PASADENA, CA–“We’ve got a gorilla for sale, Magilla Gorilla for sale…”
If that theme song rings a bell, you’re either a Boomer, a serious TV animation buff or were at Saturday’s TV on Film Project screening at this TCA press tour.
That’s where I screened my 16mm print of Say Hello to a Star, a sales reel made by Hanna Barbera to promote their syndicated cartoon series Magilla Gorilla.
The pitch was sent to stations exactly 50 years ago, in January of 1964, weeks before The Beatles broke on Ed Sullivan.
The b&w film shows George Fenneman, Groucho’s old patsy from You Bet Your Life, visiting Hanna-Barbera Studios on Ventura Blvd. There he’s met by secretaries straight out of Mad Men and brought in to see William Hanna and Joe Barbera. They run him a clip from their new Yogi Bear movie, play him the Magilla theme song (a hilarious sequence of a speaker and closeups of their faces) and show him how cartoons are made. 
Unfortunately, we don’t see Allan Melvin record the voice of the big ape. Melvin was a busy character actor on TV, best known for Bilko as well as Archie Bunker’s Place.
There is a brief glimpse of the back of the heads of H-B voice artists Don Messick and Howard Morris.
The highlight of the film is a trip to the story room, where six or seven old men kick Magilla stories around. “I can do six bananas stories myself!” exclaimed one of the scribes.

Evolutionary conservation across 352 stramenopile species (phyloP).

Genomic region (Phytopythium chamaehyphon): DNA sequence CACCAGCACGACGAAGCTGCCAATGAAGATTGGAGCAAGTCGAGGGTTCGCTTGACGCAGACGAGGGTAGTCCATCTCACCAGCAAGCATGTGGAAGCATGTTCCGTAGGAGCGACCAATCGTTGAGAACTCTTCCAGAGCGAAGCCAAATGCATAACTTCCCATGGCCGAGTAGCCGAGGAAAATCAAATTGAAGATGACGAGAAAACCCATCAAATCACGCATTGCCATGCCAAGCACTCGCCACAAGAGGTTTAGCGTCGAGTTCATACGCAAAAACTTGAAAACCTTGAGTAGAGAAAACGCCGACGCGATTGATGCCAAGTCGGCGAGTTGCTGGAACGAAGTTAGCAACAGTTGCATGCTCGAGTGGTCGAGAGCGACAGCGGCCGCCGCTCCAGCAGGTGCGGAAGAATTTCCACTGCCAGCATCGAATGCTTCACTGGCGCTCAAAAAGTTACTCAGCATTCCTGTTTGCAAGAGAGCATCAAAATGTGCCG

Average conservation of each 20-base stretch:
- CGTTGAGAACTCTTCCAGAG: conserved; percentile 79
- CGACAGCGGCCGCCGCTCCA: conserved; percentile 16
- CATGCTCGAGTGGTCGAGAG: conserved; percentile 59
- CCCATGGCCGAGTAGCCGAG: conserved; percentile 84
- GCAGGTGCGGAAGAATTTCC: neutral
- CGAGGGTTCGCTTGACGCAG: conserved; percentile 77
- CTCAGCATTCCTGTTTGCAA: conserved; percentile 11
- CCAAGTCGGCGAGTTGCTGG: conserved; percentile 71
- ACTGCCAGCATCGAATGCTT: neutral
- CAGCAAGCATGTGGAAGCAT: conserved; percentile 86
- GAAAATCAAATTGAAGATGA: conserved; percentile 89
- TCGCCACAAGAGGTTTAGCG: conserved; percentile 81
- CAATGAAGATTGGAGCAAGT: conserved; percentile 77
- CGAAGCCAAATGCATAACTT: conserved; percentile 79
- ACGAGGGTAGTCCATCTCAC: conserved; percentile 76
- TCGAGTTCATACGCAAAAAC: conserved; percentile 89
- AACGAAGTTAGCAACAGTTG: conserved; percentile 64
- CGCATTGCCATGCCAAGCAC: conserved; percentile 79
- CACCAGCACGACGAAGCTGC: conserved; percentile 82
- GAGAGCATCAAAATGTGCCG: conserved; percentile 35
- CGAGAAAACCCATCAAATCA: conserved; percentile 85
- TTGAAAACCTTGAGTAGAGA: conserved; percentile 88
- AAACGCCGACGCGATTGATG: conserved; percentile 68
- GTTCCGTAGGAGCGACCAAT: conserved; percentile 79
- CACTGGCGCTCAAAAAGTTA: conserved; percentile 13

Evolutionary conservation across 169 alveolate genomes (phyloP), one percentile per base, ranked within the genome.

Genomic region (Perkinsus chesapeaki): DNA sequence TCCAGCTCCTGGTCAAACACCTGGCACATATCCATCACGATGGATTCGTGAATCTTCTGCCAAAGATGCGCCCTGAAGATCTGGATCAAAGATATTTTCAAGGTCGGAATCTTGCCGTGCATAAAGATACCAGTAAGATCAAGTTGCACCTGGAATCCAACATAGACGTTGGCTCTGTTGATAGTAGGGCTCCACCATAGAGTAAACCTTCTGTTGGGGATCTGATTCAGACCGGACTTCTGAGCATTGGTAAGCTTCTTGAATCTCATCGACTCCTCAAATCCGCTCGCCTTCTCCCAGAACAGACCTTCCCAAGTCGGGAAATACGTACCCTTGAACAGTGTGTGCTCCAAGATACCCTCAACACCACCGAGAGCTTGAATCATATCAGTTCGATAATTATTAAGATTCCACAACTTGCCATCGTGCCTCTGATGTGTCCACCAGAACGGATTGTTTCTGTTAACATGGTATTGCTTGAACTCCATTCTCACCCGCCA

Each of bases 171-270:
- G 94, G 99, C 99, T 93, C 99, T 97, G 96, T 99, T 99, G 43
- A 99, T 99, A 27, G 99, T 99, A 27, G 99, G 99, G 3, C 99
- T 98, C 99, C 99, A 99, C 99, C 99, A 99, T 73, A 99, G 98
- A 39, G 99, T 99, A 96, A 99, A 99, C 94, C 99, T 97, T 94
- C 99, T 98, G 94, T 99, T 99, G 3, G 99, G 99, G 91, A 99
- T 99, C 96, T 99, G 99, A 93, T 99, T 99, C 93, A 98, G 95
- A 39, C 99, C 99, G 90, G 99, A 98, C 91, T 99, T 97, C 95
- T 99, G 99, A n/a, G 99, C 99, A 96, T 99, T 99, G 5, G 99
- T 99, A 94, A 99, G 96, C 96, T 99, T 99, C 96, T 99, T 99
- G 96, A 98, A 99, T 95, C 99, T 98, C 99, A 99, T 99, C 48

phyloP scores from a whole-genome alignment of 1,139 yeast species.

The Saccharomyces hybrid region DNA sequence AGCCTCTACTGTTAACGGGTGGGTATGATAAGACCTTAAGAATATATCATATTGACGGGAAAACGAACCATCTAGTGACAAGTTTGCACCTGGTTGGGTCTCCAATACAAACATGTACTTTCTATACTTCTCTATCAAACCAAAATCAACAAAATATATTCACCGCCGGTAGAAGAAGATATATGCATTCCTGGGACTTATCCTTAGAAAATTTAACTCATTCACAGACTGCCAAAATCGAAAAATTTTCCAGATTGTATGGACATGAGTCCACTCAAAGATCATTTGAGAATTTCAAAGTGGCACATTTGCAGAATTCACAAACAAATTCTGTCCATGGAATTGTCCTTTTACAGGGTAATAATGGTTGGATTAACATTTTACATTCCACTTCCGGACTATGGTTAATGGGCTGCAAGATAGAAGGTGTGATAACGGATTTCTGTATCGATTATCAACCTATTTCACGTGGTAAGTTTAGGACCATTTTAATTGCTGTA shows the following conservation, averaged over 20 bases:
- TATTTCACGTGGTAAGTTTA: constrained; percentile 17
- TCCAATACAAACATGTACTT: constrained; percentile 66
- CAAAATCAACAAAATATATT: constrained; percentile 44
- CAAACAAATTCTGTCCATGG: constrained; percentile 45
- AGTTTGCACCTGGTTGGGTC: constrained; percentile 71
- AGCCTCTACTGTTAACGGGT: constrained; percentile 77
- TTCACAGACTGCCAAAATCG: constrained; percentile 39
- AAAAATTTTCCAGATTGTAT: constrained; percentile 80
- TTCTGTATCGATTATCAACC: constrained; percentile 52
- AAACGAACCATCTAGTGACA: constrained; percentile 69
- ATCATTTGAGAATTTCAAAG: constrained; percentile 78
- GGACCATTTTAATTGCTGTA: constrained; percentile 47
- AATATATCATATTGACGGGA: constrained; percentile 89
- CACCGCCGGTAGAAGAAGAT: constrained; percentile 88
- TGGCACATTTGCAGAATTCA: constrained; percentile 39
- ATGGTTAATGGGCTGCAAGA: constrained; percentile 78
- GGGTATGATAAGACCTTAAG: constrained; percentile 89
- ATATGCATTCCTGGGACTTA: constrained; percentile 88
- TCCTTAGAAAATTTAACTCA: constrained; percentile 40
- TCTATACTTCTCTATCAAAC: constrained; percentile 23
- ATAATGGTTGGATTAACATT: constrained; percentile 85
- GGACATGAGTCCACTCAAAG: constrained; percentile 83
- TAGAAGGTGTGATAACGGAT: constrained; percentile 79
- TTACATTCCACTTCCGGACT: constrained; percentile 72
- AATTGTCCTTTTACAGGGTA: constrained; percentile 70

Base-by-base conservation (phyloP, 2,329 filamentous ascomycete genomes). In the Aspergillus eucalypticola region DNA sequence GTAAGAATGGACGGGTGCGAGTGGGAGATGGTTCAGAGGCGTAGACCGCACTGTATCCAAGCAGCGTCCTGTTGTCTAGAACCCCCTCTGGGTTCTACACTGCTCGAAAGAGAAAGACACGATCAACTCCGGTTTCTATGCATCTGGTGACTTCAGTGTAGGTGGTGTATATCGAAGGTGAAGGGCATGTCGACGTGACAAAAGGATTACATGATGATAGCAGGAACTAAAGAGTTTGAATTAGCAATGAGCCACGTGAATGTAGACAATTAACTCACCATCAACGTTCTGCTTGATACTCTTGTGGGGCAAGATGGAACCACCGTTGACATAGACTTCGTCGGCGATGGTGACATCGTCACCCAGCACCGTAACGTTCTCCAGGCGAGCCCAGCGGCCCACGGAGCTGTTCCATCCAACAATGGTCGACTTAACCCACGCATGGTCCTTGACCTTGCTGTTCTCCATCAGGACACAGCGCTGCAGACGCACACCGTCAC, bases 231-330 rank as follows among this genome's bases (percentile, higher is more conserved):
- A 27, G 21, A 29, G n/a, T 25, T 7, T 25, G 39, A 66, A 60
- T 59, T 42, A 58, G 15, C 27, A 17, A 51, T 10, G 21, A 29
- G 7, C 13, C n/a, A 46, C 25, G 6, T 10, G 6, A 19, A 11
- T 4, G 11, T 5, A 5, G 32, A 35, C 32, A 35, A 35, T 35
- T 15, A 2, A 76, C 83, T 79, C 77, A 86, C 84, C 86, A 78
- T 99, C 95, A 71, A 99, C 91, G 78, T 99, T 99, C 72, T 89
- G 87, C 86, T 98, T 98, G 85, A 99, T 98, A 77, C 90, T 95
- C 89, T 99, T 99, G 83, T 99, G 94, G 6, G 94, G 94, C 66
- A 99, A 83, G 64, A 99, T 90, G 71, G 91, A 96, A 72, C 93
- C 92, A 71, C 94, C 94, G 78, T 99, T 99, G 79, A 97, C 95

More of a one-of-a-kind find was the rare 16mm reel from my LA-based collector pal Stan Taffel. 
UPDATE: Watch Stan here in conversation with Minneapolis Star Tribune TV critic Neal Justin immediately following the screening.
Stan, vice president of Cinecon (celebrating 50 years this Labor Day), brought with him a 15 min. kinescope of a CBS audition from 1955. The film shows a skinny young comedian doing bits from his stand up act. It is none other than Dick Van Dyke! Van Dyke himself did the caricatures appearing as title cards at the beginning and end of the film. The audition was arranged by one of Van Dyke’s old army pals, Byron Paul, then working at CBS.
Pretty rare stuff, and just what the TV on Film Project is all about–tracking down “lost” moments of TV history, sharing them now on film and, eventually, preserving them for future generations to enjoy.

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